Tanker carrying gasoline from Iran reaches Venezuela, defying U.S. sanctions

A man waits in line to fill up his motorcycle with gasoline outside one of the few open fuel stations during a lockdown to contain the spread of the new coronavirus in Caracas, Venezuela, Friday, March 27, 2020. (AP Photo/Ariana Cubillos)

CARACAS, Venezuela — The first of five tankers loaded with gasoline sent from Iran reached Venezuelan waters late Saturday, expected to temporarily ease the South American nation’s fuel crunch while defying Trump administration sanctions targeting the two U.S. foes.

The oil tanker Fortune encountered no immediate signs of U.S. interference as it eased through Caribbean waters toward the Venezuelan coast and Venezuelan officials celebrated the arrival.

“Iran and Venezuela have always supported each other in times of difficulty,” Venezuelan Foreign Minister Jorge Arreaza tweeted. “Today, the first ship with gasoline arrives for our people.”

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The tanker and four behind it were finishing a high seas journey amid a burgeoning relationship between Iran and Venezuela, both of which Washington says are ruled by repressive regimes.

Russ Dallen, head of the Miami-based investment firm Caracas Capital Markets, confirmed the Fortune’s location using ship tracking technology. He said the next ship was about 3 1/2 days behind the lead tanker.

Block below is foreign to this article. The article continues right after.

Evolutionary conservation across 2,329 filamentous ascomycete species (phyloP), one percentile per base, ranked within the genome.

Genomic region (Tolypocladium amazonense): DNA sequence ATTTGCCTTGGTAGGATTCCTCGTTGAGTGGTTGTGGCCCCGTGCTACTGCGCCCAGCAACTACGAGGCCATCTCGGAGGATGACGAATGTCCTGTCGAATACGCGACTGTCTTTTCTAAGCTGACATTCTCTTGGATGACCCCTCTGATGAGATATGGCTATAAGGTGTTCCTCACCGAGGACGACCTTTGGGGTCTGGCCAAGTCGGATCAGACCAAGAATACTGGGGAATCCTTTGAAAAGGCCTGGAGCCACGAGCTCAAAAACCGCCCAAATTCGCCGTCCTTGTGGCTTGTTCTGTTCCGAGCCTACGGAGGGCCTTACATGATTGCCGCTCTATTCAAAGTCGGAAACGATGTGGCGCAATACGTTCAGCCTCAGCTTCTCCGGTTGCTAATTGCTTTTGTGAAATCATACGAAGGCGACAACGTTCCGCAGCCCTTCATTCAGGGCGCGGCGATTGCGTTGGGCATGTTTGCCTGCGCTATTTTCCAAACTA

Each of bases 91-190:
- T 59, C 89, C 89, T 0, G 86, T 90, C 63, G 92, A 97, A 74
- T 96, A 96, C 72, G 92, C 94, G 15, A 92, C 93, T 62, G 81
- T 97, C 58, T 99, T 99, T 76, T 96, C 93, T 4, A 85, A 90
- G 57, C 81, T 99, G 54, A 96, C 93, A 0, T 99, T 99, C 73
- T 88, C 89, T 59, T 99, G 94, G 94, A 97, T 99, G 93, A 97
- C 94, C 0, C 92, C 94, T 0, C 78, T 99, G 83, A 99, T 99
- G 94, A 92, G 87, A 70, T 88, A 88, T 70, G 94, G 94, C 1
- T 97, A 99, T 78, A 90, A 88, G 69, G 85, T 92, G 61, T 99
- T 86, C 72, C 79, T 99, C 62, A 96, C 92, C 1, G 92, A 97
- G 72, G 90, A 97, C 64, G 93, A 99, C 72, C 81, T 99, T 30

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Venezuela sits atop the world’s largest oil reserves, but it must import gasoline because production has crashed in the last two decades. Critics blame corruption and mismanagement by the socialist administration amid an economic crisis that has led to huge migration by Venezuelans seeking to escape poverty, shortages of basic goods and crime.

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The Iranian tankers hold what analysts estimate to be enough gasoline to supply Venezuela for two to three weeks.

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Deep gasoline shortages have plagued Venezuela for years, though the problem had until recently largely spared the capital of Caracas, the largest population centre and political seat.

Drivers must wait for days in lines that snake through neighbourhood to fill up with government-subsidized gasoline that costs less than a penny for a tank. Wealthier drivers with U.S. dollars turn to the black market, where gas costs up to $12 a gallon. That’s a small fortune in Venezuela, where the monthly minimum wage equals less than $5.

The U.S. accuses Iran and other nations of propping up Venezuelan President Nicolas Maduro. It’s among nearly 60 nations that back opposition leader Juan Guaido as Venezuela’s legitimate president, contending that Maduro illegitimately won a 2018 election that banned his most popular opponents.

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In a new relationship between Caracas and Tehran, Iran recently also flew shipments of a key chemical needed to help jump start a Venezuelan oil refinery and produce gasoline.